Saturday, October 19, 2013


 By Abdi Noor Mohamed (The writer is a Deputy County Commissioner. He Holds an MA in Peace and Reconciliation Studies and another in International Security. The  views expressed here are his own)...

The smoke billowing from the Westgate shopping mall may have subsided but the scars of the attack will be permanent, the wounds difficult to heal. The Al-Shabaab insurgency has claimed responsibility for the attack, which coincided with World Peace Day killing 67. For us to confront them, a cogent analysis is primordial.

So far, the literature on the group represents an axiomatic view that Al-Shabaab is a Somalia based insurgency with links to Al-Qaeda seeking an Islamic government in Somalia and exit of foreign forces.

What if the latter were to leave tomorrow and an Islamic government is established in Somalia? Would Al-Shabaab disband? In such cases, the insurgents would invent new grievances and continue what they know best; violence. So who are they?

Somalia has been seen as an in important destination to establish an Al-Qaeda bastion, but the treasure trove of analysis on Somalia points out that Al-Qaeda did not succeed due to many factors, which can be summarised as the wrong personnel, cause, time and allies. I opine here that Al-Qaeda did not leave Somalia, but had to mitigate against the aforementioned drawbacks leading to the birth of Al-Shabaab, which is Al-Qaeda incarnate, by  finding the right personnel, cause, time and allies.

Right personnel came in the  form of  Adan Hashi Ayro, Al-Shabaab’s first commander (now deceased)  Ahmed Haji Godane, the current commander, Muktar Robow and Ibrahim Haji Ahmed a.k.a Afghani. They were all   Somalis  under  the  tutelage  of Osama Bin Laden in the valleys and mountains of Afghanistan. Not only did they understand the culture, but were also from different major clans, save for Godane and Afghani who belonged to the same  clan.


Opportunity presented itself in 2005. The government of the Djibouti elected Abdul-Qasim failed to take off and Somali delegates were in Nairobi to elect a new Somali president. The birth pangs associated with this vacuum necessitated the coming together of various Sharia courts in Mogadishu to form the Islamic Courts Union in 2006. The Somali Al-Qaeda men quickly jumped onto the bandwagon and strategically took three of the eighteen seats available. For the Somali Al-Qaeda men, being part of the ICU was one thing and convincing Somalis to embrace the Al-Qaida ideology of global jihad was another. In 2006, while still being part of the ICU, they revived Somali irredentism by claiming that they would ‘liberate their brethren in Ethiopia and Kenya’.

Ethiopia fell into the well laid trap of the jihadists by crossing the Somali border.  Al-Qaeda cognoscenti travelled to Somalia in droves. Thousands of Somali youth from Minneapolis to Mogadishu joined Al-Shabaab to fight the Ethiopians. By the time Ethiopia left Somalia in 2009, the youth were part of the global jihadist network by default. Time to discard the Somali cause had arrived. Ahmed Godane, the current leader of Al-Shabaab, glorified Osama bin Laden and his deputy, Ayman al Zawahiri, in 2008.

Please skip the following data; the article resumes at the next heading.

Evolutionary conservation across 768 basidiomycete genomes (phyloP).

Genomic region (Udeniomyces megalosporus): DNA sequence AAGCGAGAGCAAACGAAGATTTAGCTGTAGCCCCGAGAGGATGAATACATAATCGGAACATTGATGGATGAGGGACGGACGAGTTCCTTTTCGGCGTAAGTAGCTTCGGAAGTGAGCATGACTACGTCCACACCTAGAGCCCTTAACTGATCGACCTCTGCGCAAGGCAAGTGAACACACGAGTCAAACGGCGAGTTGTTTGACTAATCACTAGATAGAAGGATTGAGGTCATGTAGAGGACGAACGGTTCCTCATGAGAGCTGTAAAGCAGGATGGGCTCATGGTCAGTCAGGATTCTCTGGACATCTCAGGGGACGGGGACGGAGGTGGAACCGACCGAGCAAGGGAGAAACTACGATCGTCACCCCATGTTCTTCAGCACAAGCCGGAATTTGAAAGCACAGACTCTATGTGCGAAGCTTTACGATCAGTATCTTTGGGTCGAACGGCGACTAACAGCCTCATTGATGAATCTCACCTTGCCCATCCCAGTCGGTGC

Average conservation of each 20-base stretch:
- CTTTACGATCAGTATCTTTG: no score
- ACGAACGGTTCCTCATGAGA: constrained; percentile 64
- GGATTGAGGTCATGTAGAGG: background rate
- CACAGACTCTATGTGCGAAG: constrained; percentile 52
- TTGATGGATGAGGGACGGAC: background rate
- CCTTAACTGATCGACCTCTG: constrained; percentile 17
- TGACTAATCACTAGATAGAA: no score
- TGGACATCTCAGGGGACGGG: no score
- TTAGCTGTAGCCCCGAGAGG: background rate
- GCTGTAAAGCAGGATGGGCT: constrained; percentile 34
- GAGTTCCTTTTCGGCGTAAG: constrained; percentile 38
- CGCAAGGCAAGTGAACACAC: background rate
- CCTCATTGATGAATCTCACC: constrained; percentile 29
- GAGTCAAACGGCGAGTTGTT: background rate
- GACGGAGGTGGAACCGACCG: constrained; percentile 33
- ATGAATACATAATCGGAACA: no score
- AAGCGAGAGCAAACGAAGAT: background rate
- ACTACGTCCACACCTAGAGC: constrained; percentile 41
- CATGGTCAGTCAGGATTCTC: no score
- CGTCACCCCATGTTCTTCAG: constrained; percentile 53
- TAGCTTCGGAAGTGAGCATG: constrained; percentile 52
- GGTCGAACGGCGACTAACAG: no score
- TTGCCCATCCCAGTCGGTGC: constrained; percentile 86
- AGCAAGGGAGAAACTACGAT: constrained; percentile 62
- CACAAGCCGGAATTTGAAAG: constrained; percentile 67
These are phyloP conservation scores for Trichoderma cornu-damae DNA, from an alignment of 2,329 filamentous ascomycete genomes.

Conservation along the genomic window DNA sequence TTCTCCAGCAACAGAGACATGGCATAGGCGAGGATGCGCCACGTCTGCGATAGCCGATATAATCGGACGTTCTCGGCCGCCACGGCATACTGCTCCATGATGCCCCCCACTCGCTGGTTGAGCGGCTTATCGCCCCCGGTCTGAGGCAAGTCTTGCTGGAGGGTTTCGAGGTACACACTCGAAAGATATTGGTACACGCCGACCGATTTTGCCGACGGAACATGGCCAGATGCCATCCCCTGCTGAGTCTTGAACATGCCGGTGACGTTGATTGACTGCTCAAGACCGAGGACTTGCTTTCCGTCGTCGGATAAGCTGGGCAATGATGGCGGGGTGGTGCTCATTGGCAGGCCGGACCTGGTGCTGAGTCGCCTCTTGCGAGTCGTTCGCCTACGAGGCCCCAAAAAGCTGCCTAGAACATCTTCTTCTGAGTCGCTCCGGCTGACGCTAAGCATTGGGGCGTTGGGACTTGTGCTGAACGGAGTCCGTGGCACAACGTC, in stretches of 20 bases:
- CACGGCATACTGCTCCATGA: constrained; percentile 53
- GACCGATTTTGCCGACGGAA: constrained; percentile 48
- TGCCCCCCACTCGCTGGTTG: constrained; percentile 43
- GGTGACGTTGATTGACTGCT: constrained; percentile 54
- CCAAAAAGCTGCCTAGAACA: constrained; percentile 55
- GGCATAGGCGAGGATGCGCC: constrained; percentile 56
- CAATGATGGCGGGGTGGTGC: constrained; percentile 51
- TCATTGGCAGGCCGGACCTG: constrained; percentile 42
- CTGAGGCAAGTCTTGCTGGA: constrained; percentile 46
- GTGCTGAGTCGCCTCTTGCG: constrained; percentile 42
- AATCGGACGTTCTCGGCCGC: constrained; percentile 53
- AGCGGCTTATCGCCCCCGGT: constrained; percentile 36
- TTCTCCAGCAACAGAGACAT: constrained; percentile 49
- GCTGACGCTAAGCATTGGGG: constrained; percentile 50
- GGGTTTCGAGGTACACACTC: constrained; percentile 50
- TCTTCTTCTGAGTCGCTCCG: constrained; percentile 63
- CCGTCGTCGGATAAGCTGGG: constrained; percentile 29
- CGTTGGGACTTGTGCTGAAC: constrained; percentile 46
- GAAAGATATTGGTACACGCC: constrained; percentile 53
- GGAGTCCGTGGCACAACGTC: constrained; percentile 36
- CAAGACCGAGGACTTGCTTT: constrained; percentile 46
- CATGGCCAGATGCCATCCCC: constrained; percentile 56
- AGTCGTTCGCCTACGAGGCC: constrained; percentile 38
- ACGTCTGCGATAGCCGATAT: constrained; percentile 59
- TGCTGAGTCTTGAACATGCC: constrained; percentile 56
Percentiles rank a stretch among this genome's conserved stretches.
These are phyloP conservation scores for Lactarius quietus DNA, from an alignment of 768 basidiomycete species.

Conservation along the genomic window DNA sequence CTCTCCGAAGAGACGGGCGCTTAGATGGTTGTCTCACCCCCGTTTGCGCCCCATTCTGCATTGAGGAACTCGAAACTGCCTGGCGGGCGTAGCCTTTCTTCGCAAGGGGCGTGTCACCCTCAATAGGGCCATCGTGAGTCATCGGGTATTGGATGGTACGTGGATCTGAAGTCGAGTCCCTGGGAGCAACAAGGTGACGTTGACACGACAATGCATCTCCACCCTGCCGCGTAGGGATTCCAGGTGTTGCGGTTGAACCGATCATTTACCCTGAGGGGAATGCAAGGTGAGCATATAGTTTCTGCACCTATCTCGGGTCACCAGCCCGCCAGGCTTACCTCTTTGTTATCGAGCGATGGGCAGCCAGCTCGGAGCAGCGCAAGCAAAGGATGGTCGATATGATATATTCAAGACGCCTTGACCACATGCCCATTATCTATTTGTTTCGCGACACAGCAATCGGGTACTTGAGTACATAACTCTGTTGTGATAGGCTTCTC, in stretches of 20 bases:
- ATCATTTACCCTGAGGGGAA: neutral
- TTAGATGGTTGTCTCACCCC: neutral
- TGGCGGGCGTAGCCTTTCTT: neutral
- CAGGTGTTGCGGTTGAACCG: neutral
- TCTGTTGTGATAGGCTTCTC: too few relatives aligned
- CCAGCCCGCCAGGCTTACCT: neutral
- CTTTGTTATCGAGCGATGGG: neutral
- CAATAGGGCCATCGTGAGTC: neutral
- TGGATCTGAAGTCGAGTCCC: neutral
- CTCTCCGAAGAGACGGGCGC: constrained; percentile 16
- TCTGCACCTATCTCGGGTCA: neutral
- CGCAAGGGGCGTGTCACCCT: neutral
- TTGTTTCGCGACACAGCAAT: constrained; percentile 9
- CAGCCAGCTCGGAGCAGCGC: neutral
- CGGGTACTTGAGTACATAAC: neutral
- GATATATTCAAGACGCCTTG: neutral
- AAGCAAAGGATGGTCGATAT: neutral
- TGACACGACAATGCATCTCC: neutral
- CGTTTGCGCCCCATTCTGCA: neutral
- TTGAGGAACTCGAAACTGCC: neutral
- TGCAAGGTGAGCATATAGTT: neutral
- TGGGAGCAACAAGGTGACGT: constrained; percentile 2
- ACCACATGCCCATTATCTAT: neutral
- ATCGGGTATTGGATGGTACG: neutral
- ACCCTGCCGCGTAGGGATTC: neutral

The international community should adopt what is referred to in American military parlance as a kinetic-military response. From what the world is learning from Iraq and Afghanistan, military force leading to collateral damage may further alienate the same population we want to protect, to the chagrin of the overall goal - defeating Al-Shabaab. Eliza Manningham-Buller, former head of British Intelligence orMI5, has enough experience and intellect in dealing with groups like Al-Shabaab, having worked at the organization for 34-years. In her famous BBC Reith lecture in 2011, Securing Freedom, she informed us that in a discussion with her colleagues on whether the United States would take direct military action in Afghanistan where al- Qaeda was based after 9/11, they  all agreed that ‘terrorism is resolved through politics and economics not through arms and intelligence, however important a role these play.’
We must win the moderates on our side and isolate  extremists. It has often been said that ignoring the population in counterinsurgency is like playing chess while the enemy is playing poker. Deliberate efforts must be made to win the hearts and minds of the Somali population. Al-Shabaab has used cherry-picked verses from the Quran to justify their violence. This makes clerical de-legitimacy vital. Somali and other Muslim scholars need to be mobilised to delegitimise Al-Shabaab’s suicide ways and motive.

Finally, AMISOM will deny Al- shabab a key propaganda tool if it comes up with a pullout timetable to hand over the security of the country to Somali security organs. An open ended intervention may in the long run be viewed as imperialistic.

The writer is a Deputy County Commissioner. He Holds an MA in Peace and Reconciliation Studies and another in International Security. The  views expressed here are his own.